The Department of Space Exploration and Colonization, more commonly known as DSEC, is the agency of the United Earth government that is responsible for overseeing civilian activities in space, and for astronautics and aerospace research. Its mission statement is, "To explore new worlds, peaceably contact new civilizations, and develop space for human settlement."
DSEC is headed by the Secretary of State for Space, and is internally divided between two administrations: The Colonial Office, and the Exploration Office. The first Secretary of State for Space,
The Colonial Office is charged with overseeing the Terraformation of planets, construction of space colonies, settlement of humans to space, and management of space-based resources. The first Director of the Colonial Office Dr. Neil deGrasse Tyson, who would later go on to be Secretary of State for Space, laid the groundwork for the Office by building the first colonies on the Moon, Mars, and Asteroids only five years after the end of the War, and directed half of the Office's budget towards Terraforming research.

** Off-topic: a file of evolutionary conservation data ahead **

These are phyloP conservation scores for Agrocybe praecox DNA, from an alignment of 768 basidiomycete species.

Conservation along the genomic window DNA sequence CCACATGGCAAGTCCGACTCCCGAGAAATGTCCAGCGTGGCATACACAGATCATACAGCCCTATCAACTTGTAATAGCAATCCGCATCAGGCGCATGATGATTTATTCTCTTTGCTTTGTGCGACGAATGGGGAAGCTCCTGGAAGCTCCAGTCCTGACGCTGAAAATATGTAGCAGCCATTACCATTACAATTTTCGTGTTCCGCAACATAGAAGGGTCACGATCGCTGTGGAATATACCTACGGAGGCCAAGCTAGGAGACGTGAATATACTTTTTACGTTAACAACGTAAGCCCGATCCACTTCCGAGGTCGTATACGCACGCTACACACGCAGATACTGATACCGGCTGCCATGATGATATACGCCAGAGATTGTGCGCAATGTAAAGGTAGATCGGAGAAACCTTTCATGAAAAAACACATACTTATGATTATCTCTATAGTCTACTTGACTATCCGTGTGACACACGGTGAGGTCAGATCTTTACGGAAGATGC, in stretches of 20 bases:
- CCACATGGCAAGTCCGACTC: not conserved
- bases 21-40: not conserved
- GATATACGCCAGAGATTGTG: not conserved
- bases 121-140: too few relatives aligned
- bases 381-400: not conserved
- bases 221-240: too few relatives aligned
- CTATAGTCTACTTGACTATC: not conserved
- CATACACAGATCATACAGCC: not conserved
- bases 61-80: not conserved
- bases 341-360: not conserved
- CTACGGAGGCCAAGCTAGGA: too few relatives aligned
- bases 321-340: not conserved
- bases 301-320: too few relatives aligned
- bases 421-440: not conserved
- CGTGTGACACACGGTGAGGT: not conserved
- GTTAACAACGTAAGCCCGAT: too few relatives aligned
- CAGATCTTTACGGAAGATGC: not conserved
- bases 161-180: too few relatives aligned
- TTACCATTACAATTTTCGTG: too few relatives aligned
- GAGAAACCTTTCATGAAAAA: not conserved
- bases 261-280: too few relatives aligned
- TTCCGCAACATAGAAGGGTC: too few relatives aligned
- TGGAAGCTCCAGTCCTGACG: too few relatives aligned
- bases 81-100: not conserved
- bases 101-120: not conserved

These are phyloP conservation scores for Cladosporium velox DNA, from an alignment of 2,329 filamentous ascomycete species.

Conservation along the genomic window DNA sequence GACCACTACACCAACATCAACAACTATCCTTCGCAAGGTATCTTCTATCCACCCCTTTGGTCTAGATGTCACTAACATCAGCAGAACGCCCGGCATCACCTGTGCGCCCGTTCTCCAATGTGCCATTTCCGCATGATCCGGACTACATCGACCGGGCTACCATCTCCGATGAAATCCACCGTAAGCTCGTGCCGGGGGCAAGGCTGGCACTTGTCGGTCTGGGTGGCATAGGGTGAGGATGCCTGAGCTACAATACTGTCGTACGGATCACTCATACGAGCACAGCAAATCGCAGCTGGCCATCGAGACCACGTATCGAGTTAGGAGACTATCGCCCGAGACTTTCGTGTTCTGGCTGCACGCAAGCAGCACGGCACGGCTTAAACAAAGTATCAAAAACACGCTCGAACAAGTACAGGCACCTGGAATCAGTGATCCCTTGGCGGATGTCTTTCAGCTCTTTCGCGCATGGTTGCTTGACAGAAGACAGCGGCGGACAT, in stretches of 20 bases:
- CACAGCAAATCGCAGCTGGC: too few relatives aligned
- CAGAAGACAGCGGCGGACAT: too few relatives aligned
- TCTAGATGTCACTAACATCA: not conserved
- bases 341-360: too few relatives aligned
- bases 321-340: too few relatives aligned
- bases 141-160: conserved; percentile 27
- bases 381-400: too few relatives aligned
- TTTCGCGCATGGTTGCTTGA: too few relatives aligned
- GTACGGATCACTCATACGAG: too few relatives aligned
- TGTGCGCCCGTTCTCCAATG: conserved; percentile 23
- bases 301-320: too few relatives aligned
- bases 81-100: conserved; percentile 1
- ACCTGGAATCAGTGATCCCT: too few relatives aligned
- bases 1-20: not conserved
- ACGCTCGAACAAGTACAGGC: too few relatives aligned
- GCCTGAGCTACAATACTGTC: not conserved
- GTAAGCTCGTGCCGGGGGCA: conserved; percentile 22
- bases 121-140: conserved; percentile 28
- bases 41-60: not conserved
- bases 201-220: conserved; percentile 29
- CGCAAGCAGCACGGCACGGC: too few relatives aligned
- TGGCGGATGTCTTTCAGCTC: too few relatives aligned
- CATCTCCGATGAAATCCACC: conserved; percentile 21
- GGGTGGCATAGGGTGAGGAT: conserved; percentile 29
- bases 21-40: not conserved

The Second Director of the Colonial Office, former President Nathan Alder, carried then Secretary Tyson's work forward by beginning Terraforming efforts on Mars and Venus, and funding the settlement of the outer planets.
Before the arrival of the Ch'rix Colonization Fleet an experimental colonization project was put into motion by Director Tyson. The project featured newly reverse engineered Ch'rix cryogenics and quantum processor technology. President Alder approved of the project during the test phase on Earth, but would eventually come to oppose the project after evidence of imperfections in the processors and cryogenics pods were discovered. The project was pushed forward dispite the now retired President and former Director's protests, and a fleet of 120 ships were launched for the the Kepler-16 system (The destination had been changed five times over the course planning period, but settled on Kepler-16 due to its distance from Ch'rix homeworld.